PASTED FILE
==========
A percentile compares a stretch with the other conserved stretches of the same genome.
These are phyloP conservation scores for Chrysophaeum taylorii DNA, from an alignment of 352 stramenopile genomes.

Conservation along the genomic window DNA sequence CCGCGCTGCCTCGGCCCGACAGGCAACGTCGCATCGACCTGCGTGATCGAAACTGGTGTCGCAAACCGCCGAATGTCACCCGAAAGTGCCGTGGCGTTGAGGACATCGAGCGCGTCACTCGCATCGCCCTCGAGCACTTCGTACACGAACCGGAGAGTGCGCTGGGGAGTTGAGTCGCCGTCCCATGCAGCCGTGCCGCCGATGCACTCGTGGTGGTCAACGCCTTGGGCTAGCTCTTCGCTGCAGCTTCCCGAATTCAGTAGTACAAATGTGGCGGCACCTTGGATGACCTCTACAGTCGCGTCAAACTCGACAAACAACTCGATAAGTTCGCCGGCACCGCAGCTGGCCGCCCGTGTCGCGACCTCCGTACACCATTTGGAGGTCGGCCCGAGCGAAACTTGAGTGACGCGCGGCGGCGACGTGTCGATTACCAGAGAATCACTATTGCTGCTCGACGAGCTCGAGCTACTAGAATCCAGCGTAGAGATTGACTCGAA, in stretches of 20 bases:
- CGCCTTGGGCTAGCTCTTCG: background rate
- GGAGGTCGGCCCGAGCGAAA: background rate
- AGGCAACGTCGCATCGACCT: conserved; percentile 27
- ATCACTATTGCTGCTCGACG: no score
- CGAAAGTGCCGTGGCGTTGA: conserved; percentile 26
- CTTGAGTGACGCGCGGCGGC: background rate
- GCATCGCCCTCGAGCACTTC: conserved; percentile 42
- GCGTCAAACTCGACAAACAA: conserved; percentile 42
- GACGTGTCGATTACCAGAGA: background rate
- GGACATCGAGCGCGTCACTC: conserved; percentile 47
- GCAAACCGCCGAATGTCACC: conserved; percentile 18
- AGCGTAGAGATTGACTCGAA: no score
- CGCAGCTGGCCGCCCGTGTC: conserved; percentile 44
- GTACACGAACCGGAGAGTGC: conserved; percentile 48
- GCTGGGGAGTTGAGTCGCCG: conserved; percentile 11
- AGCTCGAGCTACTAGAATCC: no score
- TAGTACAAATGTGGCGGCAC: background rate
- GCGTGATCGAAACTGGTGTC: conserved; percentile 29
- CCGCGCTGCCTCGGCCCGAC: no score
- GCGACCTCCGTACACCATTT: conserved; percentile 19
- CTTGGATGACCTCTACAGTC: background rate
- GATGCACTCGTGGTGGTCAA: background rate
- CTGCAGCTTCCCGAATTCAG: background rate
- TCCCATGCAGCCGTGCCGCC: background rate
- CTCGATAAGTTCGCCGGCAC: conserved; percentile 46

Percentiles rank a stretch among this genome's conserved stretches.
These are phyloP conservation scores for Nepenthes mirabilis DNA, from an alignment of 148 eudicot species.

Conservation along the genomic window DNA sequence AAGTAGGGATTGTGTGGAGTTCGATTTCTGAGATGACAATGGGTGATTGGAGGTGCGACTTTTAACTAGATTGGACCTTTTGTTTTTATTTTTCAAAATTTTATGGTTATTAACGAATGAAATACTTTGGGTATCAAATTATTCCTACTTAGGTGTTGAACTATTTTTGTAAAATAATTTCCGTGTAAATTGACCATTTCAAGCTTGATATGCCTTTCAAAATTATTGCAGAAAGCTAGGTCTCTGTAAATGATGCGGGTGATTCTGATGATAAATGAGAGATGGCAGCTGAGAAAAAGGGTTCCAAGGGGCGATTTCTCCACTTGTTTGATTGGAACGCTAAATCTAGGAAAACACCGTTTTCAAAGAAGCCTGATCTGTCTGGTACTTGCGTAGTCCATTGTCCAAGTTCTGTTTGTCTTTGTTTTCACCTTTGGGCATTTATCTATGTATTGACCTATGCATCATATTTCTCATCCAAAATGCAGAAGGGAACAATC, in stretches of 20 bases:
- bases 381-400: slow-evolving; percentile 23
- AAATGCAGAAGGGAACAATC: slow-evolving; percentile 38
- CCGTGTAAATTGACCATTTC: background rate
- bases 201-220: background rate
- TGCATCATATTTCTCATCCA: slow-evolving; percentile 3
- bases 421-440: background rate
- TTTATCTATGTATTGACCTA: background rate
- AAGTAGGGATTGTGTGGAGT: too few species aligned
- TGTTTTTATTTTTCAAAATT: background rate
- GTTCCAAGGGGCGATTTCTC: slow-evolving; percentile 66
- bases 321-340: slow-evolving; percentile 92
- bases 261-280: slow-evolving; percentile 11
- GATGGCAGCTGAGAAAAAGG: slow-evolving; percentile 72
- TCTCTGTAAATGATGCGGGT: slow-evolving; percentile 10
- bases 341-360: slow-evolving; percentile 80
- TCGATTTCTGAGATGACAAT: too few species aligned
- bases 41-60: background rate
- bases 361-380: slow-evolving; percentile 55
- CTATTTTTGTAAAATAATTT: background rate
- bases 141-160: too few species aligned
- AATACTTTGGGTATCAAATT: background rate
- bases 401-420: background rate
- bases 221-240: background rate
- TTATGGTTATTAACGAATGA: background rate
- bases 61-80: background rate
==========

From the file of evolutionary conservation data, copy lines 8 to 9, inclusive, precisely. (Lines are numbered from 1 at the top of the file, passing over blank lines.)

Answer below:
- CGAAAGTGCCGTGGCGTTGA: conserved; percentile 26
- CTTGAGTGACGCGCGGCGGC: background rate